The morphokinetic analysis that underpins Accelerate’s susceptibility testing involves the instrument taking pictures of the isolate growing in a certain concentration of an antibiotic, Prouse says. “Then the system looks at how the organism either grows or dies off, and compares those photographs to a library.” Dr. Rosenbaum describes this morphokinetic cellular analysis as “an ingenious merger of computer science with medicine.

“About 148 billion data points are analyzed per run,” he says, “generating growth patterns that are compared to an extensive database of known growth behavior correlated to broth microdilution methods in order to produce MICs.”

At Peninsula Regional Medical Center, with susceptibility results available to physicians 48 hours sooner than when they were performed directly on the blood culture bottle, brisker communication between the clinical pharmacists and clinicians is one of the major impacts so far. Says Prouse: “We page our clinical pharmacists several times during the process, letting them know when the patient sample is going on the Accelerate Pheno system, when the ID is done, and when susceptibilities are completed. At that point, they communicate with the clinicians, and antibiotics can be de-escalated. With Verigene, we would let the clinical pharmacists know if there was a resistance marker present, but we didn’t contact them if it wasn’t,” so that communication was primarily related to escalation of antibiotics.

In the emergency department, Peninsula Regional has always had a fairly aggressive approach to identifying patients with sepsis early, Prouse says. “With the introduction of the Verigene in 2013, we’ve tried to provide our clinicians with as much information as we can, as soon as possible. Our administration has been very supportive of finding the best technology to do that.”

At a list price of about $250 per test, the PhenoTest BC kit is probably one of the more expensive technologies on the market right now, she notes. “But there’s really not anything else like it on the market. I think it’s a wonderful technology—that’s why we were an early adopter. We’re not an academic center, we’re not a teaching hospital. We’re a community hospital. But I believe this technology can be done in a lab that has good medical lab scientists working in it. It’s not something you have to have a lot of specialized training to perform. But it’s definitely a team effort to make sure patients are getting better care based on the results.”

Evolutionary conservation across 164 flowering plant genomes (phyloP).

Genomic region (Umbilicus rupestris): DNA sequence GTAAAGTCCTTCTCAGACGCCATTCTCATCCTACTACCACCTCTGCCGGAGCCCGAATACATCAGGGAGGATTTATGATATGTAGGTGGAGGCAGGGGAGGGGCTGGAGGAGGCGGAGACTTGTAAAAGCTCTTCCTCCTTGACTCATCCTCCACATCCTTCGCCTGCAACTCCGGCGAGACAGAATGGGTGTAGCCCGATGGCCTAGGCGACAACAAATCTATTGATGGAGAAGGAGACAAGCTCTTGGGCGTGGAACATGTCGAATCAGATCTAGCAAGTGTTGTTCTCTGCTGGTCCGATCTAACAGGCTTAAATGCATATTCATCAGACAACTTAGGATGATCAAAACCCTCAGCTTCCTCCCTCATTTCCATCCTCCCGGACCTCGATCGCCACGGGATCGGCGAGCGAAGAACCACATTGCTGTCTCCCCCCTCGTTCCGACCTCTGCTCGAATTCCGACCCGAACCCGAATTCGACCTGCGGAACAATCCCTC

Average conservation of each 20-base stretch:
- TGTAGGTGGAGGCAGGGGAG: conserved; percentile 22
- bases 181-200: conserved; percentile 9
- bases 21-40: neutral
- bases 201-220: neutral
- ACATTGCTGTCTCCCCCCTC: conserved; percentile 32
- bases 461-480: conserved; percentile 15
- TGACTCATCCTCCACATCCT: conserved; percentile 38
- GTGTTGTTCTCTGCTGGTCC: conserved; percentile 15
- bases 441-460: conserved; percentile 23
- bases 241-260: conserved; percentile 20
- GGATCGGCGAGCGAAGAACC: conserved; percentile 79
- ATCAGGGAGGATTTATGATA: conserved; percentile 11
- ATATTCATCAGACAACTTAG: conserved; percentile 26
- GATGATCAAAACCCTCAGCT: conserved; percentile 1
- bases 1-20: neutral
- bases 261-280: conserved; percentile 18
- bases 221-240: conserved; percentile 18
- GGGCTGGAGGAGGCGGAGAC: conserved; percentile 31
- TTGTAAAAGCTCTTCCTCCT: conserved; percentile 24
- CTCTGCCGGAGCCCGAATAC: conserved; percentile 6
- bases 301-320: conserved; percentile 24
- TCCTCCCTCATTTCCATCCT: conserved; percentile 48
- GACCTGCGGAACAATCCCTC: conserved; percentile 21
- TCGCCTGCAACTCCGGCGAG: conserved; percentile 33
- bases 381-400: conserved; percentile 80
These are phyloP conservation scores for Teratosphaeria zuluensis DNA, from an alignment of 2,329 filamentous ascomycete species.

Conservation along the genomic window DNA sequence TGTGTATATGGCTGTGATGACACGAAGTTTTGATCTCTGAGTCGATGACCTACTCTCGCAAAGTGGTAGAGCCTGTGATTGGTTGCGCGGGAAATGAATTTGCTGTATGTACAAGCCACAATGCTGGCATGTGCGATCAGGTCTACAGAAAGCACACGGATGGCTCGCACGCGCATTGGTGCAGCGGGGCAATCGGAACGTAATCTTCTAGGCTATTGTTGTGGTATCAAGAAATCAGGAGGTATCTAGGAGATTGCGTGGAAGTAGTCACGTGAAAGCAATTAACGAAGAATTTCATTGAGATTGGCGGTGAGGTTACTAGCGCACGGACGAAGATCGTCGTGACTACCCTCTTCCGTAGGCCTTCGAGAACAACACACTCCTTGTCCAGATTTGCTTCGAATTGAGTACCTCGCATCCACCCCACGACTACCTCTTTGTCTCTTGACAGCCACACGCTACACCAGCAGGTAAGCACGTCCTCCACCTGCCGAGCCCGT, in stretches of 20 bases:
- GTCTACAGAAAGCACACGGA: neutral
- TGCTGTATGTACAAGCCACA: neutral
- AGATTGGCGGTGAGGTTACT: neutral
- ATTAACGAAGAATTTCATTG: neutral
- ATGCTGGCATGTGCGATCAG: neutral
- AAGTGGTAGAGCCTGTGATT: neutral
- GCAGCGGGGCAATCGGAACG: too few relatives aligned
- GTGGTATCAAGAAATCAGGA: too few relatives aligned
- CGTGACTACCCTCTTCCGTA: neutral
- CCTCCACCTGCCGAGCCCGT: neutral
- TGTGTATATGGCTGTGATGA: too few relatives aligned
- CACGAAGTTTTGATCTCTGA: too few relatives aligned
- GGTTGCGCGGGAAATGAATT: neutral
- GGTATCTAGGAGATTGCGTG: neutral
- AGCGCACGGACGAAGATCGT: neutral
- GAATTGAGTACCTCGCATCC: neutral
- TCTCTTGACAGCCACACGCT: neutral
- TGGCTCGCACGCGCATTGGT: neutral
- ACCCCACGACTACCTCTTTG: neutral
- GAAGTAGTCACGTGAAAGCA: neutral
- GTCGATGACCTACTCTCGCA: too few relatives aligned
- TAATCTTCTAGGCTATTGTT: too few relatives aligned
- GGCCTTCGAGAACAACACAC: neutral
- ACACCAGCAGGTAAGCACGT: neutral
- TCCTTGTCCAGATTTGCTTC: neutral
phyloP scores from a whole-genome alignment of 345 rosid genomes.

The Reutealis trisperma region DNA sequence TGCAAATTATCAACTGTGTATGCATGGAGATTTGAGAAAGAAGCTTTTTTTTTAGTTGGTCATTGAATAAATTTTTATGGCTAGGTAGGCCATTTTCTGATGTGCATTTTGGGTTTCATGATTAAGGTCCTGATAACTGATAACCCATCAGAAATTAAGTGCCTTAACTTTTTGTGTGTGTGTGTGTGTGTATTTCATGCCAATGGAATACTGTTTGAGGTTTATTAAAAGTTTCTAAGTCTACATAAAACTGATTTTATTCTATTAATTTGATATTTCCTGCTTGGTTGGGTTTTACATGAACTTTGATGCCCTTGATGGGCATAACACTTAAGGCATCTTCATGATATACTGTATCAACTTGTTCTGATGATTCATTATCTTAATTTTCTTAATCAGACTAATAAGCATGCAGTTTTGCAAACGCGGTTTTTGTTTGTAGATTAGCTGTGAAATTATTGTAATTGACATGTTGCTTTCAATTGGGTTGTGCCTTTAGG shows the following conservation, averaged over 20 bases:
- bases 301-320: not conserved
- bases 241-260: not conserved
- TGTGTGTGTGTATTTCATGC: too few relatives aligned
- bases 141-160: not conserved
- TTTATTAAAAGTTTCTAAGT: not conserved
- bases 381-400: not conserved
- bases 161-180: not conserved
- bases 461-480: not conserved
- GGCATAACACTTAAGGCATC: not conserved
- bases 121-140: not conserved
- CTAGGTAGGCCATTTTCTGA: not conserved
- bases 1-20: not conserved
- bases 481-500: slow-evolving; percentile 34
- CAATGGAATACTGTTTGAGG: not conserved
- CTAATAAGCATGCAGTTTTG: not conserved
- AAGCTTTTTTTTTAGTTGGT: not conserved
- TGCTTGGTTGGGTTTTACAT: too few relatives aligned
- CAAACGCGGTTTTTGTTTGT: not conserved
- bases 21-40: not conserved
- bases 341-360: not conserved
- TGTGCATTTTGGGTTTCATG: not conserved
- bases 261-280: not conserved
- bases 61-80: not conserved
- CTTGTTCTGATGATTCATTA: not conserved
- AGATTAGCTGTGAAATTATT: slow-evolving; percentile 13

Beginning in May, Prouse says, Peninsula plans to conduct a formal six-month study to confirm the clinical outcomes relating to length of stay, mortality, and antibiotic use.

Margie Morgan, PhD, professor of pathology and laboratory medicine and director of microbiology at Cedars-Sinai Health System in Los Angeles, first heard of Accelerate when she was asked to attend a focus group discussion of a new type of technology described as “divergent.” Soon after, Cedars-Sinai became another site for the clinical trial.

Using the system from Accelerate, she says, “we can take an aliquot from the positive blood culture, inoculate the Accelerate Pheno, and within one hour and 20 minutes, be able to alert the clinician to what organism has been identified, and about five and a half to six hours later, report the final susceptibility.”

Dr. Morgan

Dr. Morgan

Before using Accelerate Pheno, Dr. Morgan’s microbiology lab was using molecular resistance markers to rapidly determine antibiotic resistance information to aid with antimicrobial stewardship. “One of the issues with resistance marker determination was that some clinicians didn’t fully understand what was being reported to them. The stewardship pharmacist would discuss the resistance marker findings, but the physician would be reluctant to trust the findings and want to wait for the susceptibility. This led to a significant percentage of unsuccessful interventions.”

With use of the Accelerate Pheno system, she says, “the clinician has the final antibiotic MIC results, so that discussion goes more smoothly.” The pharmacist places a call to the clinician, relays the identification and antibiotic susceptibility of the pathogen, and discusses the appropriate de-escalation or escalation of therapy. The clinician almost always agrees to make the antimicrobial change.

Cedars-Sinai closely monitors its stewardship efforts, collecting data on interventions and whether physicians make the change suggested to them. “We were averaging 88 percent successful interventions when using resistance marker testing for Gram-negative rods. Now that we’ve switched to Accelerate, we’re at 100 percent acceptance,” Dr. Morgan says.